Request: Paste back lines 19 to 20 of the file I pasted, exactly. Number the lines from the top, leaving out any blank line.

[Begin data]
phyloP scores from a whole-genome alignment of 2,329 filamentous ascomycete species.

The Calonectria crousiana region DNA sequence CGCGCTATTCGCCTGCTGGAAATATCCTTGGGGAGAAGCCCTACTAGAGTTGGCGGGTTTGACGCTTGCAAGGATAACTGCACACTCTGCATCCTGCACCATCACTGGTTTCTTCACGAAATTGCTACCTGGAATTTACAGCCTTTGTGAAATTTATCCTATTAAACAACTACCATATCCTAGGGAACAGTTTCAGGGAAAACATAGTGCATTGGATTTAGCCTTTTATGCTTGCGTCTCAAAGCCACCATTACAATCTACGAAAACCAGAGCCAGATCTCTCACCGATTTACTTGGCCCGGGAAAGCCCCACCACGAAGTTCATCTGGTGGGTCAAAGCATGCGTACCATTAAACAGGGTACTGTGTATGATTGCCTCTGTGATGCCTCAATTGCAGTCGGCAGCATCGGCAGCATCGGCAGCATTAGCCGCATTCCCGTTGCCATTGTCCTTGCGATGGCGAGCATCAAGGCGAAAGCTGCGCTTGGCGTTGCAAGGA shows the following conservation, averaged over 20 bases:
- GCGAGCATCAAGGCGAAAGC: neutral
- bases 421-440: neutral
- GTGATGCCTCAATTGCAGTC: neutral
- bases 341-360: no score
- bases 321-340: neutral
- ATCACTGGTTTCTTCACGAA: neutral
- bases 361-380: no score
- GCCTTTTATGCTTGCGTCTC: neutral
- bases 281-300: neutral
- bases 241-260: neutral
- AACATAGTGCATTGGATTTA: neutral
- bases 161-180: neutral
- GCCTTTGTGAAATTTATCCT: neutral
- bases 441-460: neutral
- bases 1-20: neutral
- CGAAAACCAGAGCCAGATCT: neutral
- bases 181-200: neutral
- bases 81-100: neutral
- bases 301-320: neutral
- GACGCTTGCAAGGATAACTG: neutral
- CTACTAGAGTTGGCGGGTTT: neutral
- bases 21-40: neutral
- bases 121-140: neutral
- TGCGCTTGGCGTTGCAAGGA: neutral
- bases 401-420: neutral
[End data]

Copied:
- bases 181-200: neutral
- bases 81-100: neutral